The smart person’s dilemma

Why is faith so hard for smart people? I struggle with that question sometimes. There seems to be a vague prejudice out there that says you have to be rather dense to believe in all that stuff in the Bible. Do “they” know something “we” don’t know? Are they aware of some cosmic fact or formula that “proves” God doesn’t exist? Are they smarter than God?

There are plenty of smart people who are also faith-filled. Many of the popes were multi-lingual scholars, experts in their fields. Lots of scientists understand that they can explore creation and still be children playing at the feet of the Creator. The basis of the Big Bang Theory, the Expanding Universe Theory, was proposed by a Catholic Priest, Georges Lemaitre, in 1925. Theologian Peter Kreeft has commented that there are no conflicts between true Catholic doctrine and true scientific observations, none.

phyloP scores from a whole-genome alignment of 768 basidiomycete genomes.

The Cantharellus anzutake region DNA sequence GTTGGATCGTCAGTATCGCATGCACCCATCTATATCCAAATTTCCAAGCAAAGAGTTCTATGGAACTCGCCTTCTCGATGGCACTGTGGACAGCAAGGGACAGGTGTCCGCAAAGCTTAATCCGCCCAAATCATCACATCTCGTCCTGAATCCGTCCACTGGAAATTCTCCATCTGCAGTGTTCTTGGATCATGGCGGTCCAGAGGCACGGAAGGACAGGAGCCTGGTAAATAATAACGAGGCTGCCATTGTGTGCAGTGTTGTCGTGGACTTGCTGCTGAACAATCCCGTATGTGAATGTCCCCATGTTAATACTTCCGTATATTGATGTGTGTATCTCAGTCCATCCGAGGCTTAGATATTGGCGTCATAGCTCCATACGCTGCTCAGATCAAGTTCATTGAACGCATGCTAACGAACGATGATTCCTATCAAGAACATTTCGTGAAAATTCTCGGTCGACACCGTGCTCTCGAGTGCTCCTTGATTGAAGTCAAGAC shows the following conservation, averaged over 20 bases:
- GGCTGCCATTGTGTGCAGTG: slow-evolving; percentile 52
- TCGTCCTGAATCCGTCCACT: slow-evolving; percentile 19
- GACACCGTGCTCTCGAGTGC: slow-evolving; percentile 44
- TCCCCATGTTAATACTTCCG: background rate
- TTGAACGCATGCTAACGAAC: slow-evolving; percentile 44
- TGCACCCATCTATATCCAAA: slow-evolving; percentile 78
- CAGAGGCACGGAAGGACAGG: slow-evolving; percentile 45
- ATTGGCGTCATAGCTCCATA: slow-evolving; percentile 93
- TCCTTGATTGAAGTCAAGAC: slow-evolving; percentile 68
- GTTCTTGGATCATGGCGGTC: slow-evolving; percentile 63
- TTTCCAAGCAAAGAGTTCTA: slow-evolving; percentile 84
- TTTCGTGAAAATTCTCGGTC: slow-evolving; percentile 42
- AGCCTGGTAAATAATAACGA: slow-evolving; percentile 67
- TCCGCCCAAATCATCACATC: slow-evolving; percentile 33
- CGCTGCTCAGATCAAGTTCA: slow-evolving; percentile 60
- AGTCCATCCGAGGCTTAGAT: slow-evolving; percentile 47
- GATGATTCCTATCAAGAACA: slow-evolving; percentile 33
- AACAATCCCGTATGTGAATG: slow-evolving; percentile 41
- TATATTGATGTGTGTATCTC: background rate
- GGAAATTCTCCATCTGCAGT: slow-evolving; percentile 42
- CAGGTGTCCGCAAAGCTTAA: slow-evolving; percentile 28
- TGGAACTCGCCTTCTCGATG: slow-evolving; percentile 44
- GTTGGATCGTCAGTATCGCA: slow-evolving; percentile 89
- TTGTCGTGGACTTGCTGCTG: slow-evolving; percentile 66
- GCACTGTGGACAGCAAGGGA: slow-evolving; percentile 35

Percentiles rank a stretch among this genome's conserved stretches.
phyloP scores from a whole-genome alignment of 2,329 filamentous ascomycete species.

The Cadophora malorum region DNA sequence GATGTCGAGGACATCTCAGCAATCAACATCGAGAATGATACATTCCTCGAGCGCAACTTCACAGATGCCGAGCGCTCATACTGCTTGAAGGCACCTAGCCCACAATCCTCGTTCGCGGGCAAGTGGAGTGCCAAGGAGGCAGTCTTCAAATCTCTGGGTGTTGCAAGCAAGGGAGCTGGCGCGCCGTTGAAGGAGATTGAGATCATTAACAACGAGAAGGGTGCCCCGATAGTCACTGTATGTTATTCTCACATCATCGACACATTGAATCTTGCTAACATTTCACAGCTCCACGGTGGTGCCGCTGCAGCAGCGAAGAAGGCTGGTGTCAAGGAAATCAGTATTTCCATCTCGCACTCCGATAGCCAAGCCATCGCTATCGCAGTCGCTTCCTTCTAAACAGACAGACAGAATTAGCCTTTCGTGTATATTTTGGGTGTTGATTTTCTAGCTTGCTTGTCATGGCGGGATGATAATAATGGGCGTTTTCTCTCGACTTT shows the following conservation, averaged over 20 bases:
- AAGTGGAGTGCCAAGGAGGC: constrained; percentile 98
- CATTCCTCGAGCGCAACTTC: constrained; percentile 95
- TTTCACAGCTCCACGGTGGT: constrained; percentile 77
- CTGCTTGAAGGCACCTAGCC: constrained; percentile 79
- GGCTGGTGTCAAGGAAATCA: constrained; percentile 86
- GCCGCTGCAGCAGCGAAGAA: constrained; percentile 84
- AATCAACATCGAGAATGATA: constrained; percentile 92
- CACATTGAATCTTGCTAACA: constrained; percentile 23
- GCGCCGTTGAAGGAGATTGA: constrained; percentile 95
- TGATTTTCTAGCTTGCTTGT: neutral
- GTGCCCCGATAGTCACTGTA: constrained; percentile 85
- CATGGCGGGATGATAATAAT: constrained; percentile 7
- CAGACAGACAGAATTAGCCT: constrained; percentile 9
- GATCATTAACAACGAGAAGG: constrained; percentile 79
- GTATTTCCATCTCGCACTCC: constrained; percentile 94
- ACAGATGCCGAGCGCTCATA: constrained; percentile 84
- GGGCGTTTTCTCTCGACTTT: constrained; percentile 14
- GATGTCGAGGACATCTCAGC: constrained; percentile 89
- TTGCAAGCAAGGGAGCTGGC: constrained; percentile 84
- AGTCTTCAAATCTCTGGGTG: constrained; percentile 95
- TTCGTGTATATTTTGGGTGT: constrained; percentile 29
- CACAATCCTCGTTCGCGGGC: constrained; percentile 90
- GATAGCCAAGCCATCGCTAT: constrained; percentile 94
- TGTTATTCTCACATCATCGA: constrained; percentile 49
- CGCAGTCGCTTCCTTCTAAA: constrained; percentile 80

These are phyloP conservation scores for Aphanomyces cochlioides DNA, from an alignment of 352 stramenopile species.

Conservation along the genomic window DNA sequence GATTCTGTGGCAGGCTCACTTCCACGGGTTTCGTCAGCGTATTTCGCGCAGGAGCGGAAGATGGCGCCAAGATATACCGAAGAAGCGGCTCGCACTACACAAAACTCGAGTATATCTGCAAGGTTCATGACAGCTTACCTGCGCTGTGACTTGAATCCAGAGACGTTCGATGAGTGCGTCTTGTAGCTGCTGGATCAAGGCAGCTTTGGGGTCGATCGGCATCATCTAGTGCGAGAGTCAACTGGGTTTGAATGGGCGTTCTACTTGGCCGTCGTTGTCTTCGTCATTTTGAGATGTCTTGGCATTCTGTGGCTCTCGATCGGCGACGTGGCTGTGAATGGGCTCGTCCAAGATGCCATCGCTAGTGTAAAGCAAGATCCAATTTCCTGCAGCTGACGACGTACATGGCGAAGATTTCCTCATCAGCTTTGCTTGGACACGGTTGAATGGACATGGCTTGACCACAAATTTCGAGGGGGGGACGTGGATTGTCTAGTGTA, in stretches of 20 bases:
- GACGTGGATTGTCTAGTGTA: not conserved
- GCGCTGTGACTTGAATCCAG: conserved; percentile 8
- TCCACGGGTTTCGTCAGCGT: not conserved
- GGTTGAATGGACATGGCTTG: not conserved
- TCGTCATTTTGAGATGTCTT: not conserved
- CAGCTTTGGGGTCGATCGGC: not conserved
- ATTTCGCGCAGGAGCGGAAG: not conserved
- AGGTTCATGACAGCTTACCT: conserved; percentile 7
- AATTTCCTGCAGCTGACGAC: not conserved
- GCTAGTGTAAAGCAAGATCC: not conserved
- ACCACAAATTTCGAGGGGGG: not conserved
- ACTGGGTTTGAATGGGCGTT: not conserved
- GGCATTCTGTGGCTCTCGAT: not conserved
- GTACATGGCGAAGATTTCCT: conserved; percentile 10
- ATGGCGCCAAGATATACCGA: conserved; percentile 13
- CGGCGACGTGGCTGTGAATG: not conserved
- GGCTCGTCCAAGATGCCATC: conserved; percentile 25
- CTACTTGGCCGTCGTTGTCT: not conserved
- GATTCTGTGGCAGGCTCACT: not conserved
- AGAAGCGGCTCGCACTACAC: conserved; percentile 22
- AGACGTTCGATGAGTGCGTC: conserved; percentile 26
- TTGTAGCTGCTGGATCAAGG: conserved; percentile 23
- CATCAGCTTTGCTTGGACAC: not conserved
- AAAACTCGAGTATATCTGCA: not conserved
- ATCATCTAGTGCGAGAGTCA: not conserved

So the “conflict” between faith and reason is only a conflict if we want it to be. God doesn’t have a problem with us poking, prodding and postulating about His creation. He put it here for us to manage. It stands to reason that He also expects us to learn about His creation.

Perhaps the conflict isn’t between what’s real and what’s not. It is not a “faith-versus-reason,” argument. Maybe the real conflict is about who’s in charge. Maybe that’s what Jesus is talking about when He told us that we need to “become like children,” to enter the Kingdom. It’s a question of humility rather than a question of IQ. He isn’t telling us to close our eyes and be ignorant. He’s telling us to open our eyes and be amazed.


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